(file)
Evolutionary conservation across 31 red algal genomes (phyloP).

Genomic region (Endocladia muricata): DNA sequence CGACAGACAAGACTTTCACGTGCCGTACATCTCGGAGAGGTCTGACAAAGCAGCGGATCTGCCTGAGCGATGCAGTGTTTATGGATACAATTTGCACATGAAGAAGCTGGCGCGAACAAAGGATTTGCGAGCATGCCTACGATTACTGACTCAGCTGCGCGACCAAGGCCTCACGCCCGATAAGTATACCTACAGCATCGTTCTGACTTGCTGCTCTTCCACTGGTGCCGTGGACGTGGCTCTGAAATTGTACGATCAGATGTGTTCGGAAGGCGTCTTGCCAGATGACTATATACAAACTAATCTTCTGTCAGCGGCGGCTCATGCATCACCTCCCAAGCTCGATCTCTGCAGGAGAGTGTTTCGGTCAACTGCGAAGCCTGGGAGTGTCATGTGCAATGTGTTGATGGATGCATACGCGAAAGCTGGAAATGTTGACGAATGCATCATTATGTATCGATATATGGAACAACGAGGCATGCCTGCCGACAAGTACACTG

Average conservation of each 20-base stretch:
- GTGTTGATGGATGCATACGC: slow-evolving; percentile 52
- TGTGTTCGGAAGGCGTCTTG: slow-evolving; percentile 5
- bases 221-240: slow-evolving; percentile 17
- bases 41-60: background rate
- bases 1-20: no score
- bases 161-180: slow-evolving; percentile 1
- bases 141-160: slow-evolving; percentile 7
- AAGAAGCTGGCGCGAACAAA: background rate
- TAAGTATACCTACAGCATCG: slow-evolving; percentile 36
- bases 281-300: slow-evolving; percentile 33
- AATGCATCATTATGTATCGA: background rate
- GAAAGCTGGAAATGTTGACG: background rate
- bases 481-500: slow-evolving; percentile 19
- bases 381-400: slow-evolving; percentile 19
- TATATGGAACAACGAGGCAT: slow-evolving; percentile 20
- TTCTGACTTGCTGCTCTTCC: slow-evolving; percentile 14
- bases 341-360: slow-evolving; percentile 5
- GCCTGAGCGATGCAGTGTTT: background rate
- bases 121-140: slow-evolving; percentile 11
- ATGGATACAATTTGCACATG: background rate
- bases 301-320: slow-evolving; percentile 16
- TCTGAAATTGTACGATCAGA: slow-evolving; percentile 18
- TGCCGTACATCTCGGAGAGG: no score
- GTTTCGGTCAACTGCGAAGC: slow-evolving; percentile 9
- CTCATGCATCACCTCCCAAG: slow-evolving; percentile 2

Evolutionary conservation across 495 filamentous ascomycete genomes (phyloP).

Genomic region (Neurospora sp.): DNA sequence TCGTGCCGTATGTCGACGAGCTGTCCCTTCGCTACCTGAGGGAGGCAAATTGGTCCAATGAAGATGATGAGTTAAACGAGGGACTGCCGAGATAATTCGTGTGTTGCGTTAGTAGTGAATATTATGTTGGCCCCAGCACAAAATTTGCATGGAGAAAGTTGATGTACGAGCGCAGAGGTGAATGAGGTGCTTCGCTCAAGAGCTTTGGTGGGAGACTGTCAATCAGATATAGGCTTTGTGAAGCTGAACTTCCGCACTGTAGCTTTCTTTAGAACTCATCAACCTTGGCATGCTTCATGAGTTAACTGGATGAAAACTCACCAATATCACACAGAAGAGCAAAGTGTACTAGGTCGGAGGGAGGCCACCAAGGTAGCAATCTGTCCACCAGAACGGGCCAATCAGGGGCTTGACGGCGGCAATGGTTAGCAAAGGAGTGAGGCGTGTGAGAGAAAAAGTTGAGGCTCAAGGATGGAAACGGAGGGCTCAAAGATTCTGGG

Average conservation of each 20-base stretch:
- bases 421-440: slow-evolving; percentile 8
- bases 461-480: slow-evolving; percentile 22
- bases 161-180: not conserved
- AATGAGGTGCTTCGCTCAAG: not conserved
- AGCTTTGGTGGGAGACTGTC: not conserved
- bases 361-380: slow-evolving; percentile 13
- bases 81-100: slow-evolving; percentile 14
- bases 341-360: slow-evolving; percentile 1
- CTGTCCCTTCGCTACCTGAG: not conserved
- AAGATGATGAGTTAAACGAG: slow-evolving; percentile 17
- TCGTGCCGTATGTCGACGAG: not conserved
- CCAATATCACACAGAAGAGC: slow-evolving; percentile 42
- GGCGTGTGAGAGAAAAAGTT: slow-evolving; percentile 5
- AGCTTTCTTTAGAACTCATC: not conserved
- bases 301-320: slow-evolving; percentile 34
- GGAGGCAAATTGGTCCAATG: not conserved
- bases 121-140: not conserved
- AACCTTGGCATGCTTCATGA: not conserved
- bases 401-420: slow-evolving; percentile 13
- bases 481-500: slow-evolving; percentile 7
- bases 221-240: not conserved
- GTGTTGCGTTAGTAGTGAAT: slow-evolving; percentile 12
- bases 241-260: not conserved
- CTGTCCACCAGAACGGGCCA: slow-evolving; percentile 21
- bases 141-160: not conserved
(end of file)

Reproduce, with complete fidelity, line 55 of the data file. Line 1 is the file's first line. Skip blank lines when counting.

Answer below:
- CTGTCCACCAGAACGGGCCA: slow-evolving; percentile 21